Australia
Date submitted for ethics approval [1] 294384 0
11/12/2015
Approval date [1] 294384 0
02/03/2016
Ethics approval number [1] 294384 0
HREC No: 2016/030

Summary
Brief summary
Recent findings on aging, as opposed to older scientific account, argue that the cognitive decline experienced during the later years in life is not inevitable. A stimulating environment is a potent catalyst to facilitate learning among older adults and may contribute to improvement in cognitive functioning and promote successful aging (Greenwood & Parasuraman, 2012). Video game playing is one of the popular interventions aimed to improve cognitive function among older adults. Studies have shown that older adults may benefit from a regular 30 to 60 minutes of gaming per day (Anderson-Hanley et al., 2014; Whitlock, McLaughlin, & Allaire, 2012). Positive changes in cognitive domains such as executive function, processing speed, and memory observed through video game play (e.g. Jaeggi, Buschkuehl, Jonides, & Perrig (2008), Nouchi et al. (2012), Anguera et al. (2013)). Encouraging findings have been shown in an experimental study by Anguera et al. (2013) which revealed older adults who played a multitask simulation game for 4 weeks experienced brain activation exceeding young adults who have not played video games. The benefits of gaming are not limited to cognition, but include physical functions and wellbeing (Y.-Y. Chao, Scherer, & Montgomery, 2015). Exergame is a type of game that requires not only cognitive, but also physical involvement of its players. Therefore, it is no surprise that burgeoning literature on exergaming effect to not only cognitive, but also the physical benefits. For example, Maillot, Perrot and Hartley (2012) revealed a significant improvement in heart rate, muscle strength, and balance after 14 weeks of Nintendo Wii compared to a no-contact control group. Parallel with physical enhancement, cognitive benefits are also observed post-training with significant positive changes in executive functioning and processing speed among older adults. Interestingly, cognition is not the only function that received the beneficial impact of physical activity. A shorter sleep latency and higher sleep efficiency reported among older adults with aquatic exercise (Chen, Fox, Ku, & Chang, 2015). Additionally, gaming also has positive effects towards older adults’ quality of life indicated by a higher well-being score and fewer depressive symptoms after weeks of game playing (Ballesteros et al., 2014; Y. Y. Chao, Scherer, Montgomery, Wu, & Lucke, 2014).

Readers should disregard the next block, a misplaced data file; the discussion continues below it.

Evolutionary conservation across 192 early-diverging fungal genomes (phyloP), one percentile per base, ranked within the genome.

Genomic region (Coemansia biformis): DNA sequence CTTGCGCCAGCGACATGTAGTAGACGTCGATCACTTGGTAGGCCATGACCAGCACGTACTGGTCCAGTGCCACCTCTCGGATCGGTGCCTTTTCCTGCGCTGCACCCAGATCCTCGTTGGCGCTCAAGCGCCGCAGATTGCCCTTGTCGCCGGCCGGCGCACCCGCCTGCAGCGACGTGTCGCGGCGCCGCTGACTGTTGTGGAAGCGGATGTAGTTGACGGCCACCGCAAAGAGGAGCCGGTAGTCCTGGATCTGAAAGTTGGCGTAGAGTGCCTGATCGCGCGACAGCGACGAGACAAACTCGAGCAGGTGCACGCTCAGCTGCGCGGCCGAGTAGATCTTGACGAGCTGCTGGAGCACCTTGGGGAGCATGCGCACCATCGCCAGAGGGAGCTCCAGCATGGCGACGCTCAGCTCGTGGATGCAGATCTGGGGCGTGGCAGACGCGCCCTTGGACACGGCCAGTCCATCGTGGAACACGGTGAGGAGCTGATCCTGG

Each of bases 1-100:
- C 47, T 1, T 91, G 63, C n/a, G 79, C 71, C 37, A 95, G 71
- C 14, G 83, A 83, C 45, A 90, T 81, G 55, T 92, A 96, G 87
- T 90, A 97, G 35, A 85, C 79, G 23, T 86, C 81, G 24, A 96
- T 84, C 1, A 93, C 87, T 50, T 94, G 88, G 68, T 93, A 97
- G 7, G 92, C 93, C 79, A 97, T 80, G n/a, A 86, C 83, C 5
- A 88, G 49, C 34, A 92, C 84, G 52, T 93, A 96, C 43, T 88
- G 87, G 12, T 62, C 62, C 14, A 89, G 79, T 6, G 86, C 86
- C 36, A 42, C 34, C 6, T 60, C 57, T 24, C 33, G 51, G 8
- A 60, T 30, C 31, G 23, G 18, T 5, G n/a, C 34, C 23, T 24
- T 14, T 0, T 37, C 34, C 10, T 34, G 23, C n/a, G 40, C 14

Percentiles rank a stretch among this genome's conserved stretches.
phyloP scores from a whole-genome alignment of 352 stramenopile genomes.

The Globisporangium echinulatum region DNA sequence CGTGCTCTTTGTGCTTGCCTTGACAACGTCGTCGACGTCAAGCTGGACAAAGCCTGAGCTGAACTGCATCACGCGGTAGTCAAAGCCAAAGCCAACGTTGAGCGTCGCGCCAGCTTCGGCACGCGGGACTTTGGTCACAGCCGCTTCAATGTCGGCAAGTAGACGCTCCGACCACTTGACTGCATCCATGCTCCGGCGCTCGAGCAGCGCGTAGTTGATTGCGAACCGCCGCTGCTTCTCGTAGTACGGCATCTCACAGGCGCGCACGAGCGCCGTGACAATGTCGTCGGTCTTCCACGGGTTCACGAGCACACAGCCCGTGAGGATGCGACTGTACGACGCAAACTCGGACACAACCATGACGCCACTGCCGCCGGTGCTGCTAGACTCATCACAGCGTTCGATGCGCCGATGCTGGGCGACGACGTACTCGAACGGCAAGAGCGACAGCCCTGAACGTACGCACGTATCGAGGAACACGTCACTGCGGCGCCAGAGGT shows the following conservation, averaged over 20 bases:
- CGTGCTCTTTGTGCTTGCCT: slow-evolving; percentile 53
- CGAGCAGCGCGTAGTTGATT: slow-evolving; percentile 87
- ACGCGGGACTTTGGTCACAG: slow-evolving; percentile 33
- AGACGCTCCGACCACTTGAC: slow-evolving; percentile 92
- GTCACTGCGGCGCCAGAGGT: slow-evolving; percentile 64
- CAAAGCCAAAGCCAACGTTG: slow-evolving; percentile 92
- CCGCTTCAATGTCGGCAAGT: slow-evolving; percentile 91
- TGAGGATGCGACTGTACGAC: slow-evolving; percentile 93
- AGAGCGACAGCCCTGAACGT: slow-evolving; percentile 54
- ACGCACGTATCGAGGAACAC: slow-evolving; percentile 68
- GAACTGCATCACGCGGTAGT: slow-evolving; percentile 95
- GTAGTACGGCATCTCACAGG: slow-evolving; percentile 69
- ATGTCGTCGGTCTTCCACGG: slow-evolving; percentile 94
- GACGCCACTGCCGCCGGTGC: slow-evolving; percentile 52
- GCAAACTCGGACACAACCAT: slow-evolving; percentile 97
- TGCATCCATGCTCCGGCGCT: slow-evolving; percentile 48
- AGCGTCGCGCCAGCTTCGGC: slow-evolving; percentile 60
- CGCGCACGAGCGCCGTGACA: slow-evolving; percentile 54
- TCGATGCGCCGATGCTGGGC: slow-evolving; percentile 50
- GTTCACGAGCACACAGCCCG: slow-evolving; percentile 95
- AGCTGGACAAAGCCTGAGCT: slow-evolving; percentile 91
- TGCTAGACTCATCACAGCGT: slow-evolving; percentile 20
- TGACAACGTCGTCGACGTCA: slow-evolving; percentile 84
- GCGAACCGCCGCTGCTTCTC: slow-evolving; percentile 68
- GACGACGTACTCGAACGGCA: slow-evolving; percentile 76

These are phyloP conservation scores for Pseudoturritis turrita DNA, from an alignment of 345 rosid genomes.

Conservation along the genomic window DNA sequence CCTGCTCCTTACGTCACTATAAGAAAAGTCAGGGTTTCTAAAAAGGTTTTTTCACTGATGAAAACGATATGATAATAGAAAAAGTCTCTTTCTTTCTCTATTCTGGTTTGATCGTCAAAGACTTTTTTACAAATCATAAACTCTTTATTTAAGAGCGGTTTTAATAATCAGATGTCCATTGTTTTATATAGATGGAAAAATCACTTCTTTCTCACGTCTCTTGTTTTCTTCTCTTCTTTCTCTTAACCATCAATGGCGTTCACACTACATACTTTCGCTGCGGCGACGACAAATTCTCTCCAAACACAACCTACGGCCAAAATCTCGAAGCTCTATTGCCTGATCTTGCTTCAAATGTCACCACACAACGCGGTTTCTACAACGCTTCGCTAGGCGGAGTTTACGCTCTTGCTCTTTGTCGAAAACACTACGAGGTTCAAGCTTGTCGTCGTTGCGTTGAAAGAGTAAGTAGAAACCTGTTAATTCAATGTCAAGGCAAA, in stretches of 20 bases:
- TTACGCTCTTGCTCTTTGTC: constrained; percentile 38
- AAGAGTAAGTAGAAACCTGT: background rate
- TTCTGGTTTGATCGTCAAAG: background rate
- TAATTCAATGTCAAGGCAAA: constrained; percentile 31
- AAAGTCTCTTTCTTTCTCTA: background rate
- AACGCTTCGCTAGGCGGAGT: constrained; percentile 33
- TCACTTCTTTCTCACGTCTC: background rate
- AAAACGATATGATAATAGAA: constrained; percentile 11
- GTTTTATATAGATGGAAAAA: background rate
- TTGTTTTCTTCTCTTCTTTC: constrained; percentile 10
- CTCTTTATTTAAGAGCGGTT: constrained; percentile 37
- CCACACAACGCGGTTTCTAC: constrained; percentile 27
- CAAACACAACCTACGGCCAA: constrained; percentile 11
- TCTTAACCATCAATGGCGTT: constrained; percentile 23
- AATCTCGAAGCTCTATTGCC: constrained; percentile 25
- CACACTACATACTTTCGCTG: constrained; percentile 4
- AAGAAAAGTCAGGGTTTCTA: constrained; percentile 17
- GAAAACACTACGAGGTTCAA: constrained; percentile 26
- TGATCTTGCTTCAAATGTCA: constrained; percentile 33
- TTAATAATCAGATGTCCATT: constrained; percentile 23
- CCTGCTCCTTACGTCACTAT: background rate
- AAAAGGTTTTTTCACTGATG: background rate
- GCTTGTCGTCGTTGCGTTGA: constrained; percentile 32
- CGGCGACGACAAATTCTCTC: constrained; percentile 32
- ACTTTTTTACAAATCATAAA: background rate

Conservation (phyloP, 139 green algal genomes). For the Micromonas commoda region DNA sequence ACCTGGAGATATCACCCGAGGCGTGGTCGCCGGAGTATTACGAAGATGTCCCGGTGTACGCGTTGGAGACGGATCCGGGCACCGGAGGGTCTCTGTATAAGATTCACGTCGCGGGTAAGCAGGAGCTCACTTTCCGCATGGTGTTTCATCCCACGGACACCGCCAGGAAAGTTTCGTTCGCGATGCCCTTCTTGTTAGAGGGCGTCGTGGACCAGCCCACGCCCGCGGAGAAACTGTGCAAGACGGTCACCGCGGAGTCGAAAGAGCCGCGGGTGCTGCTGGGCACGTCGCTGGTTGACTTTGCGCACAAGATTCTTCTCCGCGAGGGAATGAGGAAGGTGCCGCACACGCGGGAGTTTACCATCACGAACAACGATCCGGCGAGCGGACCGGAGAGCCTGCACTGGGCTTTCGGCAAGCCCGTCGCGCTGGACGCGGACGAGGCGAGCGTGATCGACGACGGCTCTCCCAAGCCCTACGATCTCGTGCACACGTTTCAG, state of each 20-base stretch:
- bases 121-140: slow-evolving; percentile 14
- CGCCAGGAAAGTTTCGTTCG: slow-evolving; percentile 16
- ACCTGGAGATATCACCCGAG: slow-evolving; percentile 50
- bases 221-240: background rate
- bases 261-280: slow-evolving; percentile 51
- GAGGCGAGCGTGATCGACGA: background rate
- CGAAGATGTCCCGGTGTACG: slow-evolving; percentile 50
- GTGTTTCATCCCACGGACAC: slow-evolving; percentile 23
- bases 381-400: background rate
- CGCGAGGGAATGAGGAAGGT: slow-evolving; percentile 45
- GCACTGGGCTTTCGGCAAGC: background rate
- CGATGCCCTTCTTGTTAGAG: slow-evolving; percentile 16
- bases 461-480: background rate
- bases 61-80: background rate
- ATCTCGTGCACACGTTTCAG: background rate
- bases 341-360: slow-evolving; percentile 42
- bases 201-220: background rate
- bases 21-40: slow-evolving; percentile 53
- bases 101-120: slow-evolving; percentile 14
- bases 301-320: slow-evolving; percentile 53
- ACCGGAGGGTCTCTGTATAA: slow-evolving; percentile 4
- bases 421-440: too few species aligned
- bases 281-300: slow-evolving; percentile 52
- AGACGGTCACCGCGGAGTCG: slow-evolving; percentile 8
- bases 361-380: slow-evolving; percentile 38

The aim of the study is to investigate the effects of video game playing in older adults on cognitive performance, physical performance, sleep quality, and quality of life. Based on the existing literature, the study came to hypothesize that there will be significant differences in cognitive and physical performance between the groups of older adults, as well as in their sleep and quality of life.
Trial website
Trial related presentations / publications
Public notes
Current recruitment status:
Consented to participate - 11
Completed - 3
Withdrew - 4 (Reasons: Travelling distance (2), Unable to commit due to personal issue (1), Not interested with the game (1))

Contacts
Principal investigator
Name 63530 0
Dr Mark Halaki
Address 63530 0
Room K 122
K Block C43
The University of Sydney
NSW 2006
Country 63530 0
Australia
Phone 63530 0
+61 2 9351 9883
Fax 63530 0
+61 2 9351 9204
Email 63530 0
mark.halaki@sydney.edu.au
Contact person for public queries
Name 63531 0
Miss Shuhada Mansor
Address 63531 0
Exercise and Sports Science Discipline
Room R 013
R Building
Faculty of Sciences
The University of Sydney
East St Lidcombe NSW 2141
Country 63531 0
Australia
Phone 63531 0
+61 4522 96300
Fax 63531 0
Email 63531 0
nbin4830@uni.sydney.edu.au
Contact person for scientific queries
Name 63532 0
Dr Mark Halaki
Address 63532 0
Room K 122
K Block C43
The University of Sydney
NSW 2006
Country 63532 0
Australia
Phone 63532 0
+61 2 9351 9883
Fax 63532 0
Email 63532 0
mark.halaki@sydney.edu.au

No information has been provided regarding IPD availability
Summary results
No Results